Distance Boom? The Stats Say Otherwise
Almost all of the talk heading into last week’s Masters Tournament was about this new “distance boom,” in the game of golf, mostly revolving around Bryson DeChambeau.
In fact, Augusta National Chairman Fred Ridley took a whole segment out of his Masters Wednesday press conference to discuss the “distance boom,” and how it is not good for the game.
However, a new chart published by Golf Stat Pro Lou Stagner, shows that perhaps the “distance boom,” is not really much of a boom at all.
“When I hear that a great many players can carry the ball 320, I point to the data that says not one player averaged such a carry in 2020… but on a soft course last week, one can look at the data and see quite clearly that tee shots covering 320 downwind and downhill are rare,” tweets Golf Channel’s Brandel Chamblee about the chart.
As Chamblee points out, Augusta National was playing very soft this week, much softer than it would in April, which would be a factor in how far a ball rolls out.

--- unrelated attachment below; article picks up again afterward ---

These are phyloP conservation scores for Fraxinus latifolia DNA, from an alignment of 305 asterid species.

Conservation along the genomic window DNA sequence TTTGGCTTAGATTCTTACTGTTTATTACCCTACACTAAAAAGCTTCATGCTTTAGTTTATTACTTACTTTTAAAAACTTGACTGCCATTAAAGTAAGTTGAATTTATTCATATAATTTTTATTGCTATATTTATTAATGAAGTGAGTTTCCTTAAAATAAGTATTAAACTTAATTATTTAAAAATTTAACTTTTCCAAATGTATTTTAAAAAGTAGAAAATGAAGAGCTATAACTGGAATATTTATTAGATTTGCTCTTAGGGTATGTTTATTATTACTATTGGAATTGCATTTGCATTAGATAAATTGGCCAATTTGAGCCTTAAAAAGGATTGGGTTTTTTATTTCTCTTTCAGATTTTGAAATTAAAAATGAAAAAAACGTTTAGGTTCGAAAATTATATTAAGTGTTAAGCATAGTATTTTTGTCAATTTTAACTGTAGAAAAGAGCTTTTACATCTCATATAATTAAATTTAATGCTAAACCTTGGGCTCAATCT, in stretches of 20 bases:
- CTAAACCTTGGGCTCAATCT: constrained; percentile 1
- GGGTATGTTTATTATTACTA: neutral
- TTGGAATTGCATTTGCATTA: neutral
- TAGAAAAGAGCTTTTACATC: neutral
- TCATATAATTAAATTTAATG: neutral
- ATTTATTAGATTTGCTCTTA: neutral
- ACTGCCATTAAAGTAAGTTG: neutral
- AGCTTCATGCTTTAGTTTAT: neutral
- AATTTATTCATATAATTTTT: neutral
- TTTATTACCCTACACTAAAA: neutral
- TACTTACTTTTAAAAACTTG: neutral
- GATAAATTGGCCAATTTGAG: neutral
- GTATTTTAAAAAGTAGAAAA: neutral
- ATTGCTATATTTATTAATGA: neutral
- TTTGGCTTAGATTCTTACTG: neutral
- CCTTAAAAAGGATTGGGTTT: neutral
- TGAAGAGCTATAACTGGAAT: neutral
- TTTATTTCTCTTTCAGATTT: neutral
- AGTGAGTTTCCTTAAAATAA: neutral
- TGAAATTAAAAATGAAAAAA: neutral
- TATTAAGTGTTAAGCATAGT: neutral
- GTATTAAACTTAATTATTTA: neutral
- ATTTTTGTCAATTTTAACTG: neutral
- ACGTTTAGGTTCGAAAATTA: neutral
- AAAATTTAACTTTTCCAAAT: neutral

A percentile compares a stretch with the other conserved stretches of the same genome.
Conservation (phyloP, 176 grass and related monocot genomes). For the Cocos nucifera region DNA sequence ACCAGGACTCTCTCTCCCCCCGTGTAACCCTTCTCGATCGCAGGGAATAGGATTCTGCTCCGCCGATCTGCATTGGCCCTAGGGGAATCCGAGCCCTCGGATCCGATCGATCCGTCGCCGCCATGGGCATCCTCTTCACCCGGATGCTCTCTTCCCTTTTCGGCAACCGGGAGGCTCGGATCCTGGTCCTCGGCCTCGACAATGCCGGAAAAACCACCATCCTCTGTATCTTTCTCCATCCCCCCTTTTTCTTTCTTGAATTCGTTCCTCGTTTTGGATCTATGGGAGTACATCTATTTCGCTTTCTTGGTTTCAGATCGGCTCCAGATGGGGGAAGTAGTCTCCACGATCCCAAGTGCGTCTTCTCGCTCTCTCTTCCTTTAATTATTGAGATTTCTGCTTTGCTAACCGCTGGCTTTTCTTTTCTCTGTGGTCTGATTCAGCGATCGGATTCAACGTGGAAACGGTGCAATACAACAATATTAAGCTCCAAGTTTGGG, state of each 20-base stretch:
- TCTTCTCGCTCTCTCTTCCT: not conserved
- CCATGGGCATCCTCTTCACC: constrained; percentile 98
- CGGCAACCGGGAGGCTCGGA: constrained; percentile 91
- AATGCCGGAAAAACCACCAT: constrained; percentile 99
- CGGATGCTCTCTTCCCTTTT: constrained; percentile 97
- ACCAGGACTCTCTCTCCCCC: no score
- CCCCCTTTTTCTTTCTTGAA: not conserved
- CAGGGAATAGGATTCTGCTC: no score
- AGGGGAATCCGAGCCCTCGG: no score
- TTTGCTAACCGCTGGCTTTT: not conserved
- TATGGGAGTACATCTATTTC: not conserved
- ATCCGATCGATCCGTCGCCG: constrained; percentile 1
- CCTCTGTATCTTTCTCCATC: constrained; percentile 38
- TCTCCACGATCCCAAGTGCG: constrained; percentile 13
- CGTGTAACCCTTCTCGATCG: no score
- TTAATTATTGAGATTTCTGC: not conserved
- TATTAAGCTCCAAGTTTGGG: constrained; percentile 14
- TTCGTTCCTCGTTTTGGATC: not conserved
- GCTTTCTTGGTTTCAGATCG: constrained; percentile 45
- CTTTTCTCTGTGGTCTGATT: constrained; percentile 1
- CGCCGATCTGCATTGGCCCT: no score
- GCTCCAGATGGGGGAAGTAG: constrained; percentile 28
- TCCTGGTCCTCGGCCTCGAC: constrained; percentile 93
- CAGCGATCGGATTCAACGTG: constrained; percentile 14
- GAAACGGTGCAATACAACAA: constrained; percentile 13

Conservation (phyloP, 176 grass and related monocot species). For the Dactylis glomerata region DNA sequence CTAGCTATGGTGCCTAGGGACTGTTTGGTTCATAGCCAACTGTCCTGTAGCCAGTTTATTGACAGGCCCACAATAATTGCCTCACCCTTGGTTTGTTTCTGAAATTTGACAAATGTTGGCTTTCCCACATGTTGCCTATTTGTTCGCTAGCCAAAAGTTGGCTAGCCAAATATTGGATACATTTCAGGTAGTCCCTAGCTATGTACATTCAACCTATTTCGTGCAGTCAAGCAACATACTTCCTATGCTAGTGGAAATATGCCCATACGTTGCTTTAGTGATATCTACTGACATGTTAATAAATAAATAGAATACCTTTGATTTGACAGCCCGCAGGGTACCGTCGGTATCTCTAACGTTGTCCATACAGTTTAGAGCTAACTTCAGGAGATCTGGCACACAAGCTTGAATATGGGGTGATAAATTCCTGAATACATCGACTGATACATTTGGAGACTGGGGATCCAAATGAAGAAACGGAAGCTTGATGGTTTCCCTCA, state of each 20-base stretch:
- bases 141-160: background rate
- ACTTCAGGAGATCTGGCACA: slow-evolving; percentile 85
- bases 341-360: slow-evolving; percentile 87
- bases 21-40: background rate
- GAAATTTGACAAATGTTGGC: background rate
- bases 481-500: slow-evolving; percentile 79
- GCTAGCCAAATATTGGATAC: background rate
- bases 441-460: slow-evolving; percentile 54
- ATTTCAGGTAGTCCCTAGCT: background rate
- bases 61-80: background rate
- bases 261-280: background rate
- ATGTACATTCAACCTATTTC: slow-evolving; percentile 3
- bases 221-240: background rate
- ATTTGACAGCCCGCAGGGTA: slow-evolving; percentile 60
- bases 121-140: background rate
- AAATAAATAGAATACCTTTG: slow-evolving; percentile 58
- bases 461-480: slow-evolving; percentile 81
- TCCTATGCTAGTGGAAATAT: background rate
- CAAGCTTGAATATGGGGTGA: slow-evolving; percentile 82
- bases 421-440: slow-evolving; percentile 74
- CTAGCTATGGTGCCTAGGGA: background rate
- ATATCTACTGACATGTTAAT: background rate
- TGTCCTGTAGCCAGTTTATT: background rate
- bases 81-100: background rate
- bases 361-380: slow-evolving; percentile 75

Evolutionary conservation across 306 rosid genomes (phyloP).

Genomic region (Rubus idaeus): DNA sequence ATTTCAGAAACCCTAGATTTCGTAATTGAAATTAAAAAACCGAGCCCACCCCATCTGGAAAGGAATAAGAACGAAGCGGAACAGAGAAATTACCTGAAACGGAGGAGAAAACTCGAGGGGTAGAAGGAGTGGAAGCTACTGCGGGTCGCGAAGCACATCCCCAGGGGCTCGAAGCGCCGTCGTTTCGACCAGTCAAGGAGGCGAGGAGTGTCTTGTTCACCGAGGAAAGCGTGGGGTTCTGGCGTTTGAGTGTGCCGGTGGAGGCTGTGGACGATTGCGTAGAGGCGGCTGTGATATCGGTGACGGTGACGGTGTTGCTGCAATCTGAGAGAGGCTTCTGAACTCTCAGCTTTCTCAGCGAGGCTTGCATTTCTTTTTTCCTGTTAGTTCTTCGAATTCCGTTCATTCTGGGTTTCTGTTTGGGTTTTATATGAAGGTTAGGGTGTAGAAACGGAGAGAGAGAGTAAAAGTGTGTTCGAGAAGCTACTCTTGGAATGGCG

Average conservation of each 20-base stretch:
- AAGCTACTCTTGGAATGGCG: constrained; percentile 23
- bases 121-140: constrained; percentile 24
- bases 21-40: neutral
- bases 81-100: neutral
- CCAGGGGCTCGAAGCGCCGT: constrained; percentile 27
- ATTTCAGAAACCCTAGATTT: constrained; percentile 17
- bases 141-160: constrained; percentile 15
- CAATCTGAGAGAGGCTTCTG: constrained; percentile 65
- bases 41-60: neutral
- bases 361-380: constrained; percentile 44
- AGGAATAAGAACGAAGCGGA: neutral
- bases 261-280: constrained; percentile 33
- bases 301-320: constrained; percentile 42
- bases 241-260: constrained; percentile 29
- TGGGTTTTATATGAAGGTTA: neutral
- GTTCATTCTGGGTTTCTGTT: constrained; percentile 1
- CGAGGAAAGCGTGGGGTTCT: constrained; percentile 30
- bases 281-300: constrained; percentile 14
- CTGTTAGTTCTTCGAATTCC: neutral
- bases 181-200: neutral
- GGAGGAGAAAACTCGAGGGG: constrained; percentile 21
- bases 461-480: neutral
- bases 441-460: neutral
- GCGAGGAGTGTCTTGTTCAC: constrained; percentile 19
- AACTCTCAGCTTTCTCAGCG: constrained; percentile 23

Looking at the chart, you will notice that approximately 50.8% of drives are over 290 yards, and almost as many are over 320.
Stagner writes, “For tee shots 320+, there are very often contributing factors (altitude, elevation change, wind, firm fairways, or some combo).”
At his press conference, Ridley talked about potentially making changes to Augusta National to compensate for the long tee shots.
There has been plenty of chatter about the PGA Tour making changes, or rolling back equipment to help preserve some of these golf courses.
And perhaps they still will, but when you look at the data, it appears that the “distance boom,” is not quite as drastic as originally thought.